Hon Kris Faafoi: Well, obviously, there’s major concerns about most of the banks in terms of their culture and their conduct. We don’t want to pre-empt exactly what that might look like. I think, as I say, we’ll speak to the regulators post their review, but also watching, obviously, very closely what is going to be put upon the Australian-based banks to see what is going to be expected of them when those royal commission recommendations come out.

Hon Grant Robertson: Maybe just to add, I mean one of the things that I think is a good development over the period of time of the royal commission is the fact that the incentive practices around sales practices inside banks are being wound back. The report’s very clear that they are to be reviewed and removed. That work is well under way, and I think that’s well past time for that to happen. So, clearly, that’s an area where we want to see that come to fruition. More broadly, I do think there are issues around the amount of information customers have when they are in front of bank officers. Financial literacy remains a long-term issue for New Zealand, but, equally, there have to be obligations on the banks themselves to be clear about the financial advice they’re giving alongside products that they’re selling. They’re the kinds of issues where if there are regulatory gaps, we should close them. They’re also the kinds of issues where banks need good processes in place, and I think both of those are mentioned in the report.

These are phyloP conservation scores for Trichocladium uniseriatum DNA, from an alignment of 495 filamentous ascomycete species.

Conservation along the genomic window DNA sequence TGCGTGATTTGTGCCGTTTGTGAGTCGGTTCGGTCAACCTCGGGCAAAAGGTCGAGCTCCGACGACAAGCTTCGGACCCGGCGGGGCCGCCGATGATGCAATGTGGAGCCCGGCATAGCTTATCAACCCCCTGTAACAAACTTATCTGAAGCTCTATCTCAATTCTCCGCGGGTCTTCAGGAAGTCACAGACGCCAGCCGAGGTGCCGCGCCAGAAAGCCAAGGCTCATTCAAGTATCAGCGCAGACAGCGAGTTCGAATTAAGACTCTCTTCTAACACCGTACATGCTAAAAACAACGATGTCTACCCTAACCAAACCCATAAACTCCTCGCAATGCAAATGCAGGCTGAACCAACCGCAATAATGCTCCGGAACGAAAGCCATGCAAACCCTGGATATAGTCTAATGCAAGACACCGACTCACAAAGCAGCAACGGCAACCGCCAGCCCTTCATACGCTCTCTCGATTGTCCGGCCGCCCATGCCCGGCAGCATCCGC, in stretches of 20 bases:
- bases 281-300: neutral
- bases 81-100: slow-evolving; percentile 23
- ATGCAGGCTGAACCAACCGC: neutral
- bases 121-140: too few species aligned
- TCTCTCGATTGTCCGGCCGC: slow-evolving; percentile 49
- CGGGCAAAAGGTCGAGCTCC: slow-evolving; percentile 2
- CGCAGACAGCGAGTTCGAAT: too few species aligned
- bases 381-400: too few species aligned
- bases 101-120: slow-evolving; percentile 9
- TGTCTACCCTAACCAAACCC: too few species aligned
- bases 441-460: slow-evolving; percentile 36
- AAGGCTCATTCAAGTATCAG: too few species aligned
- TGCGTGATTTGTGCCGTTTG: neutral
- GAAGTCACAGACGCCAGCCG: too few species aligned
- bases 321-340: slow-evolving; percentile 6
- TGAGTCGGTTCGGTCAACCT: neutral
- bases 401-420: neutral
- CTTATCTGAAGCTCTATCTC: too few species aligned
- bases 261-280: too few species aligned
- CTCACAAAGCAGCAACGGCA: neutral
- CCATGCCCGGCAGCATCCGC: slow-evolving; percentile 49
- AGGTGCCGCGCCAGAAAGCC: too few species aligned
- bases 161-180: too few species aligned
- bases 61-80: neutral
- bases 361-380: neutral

Media: What do you think it says about New Zealand banks that at the same time that they’re reporting record profits, the FMA, the Reserve Bank, and the Government have come out and said that they need to up their games and they need to be doing better by their customers?

PM: I think there’s two issues in that, though. I mean, obviously what the Reserve Bank and the FMA were interested in were issues of conduct, and on that they’ve come back with some very specific findings and areas of improvement for individual banks as well, and learning to play our part in closing whatever regulatory gap may exist there. But otherwise, some consumers might be looking at those record profits, and that might actually be more of an issue around competition. And so there are two separate issues there. We need to deal with what’s been put in front of us around conduct issues, and our intention is that we will.

Media: Are you comfortable with how much money banks are making?

PM: Look, I think when consumers look at some of those profits I think they’re certainly significant, and that’s why I make the point—you know, this is an issue of social licence here as well, and banks, I think, need to be mindful of that with their customers. We need to make sure that when they’re interacting with individual customers, they are behaving appropriately, that they are not looking at the short term. It’s not just whether they’re fulfilling the requirements when issuing, for instance, a mortgage, but the long-term relationship they have with that individual over the life time of that mortgage, for instance. So there are a number of, I think, issues here that banks will need to work through, and that feeds in directly, I think, to that social licence issue, which, again, I’d say banking profits come down to as well.

Media: The FMA said today that if the recommendations of the report are not ultimately followed through on—they name and shame banks that don’t follow through, but that still achieves nothing—the ultimate response could be the recommendation to you of a legislative response to banks. Would you take them up on that if that is what they recommend?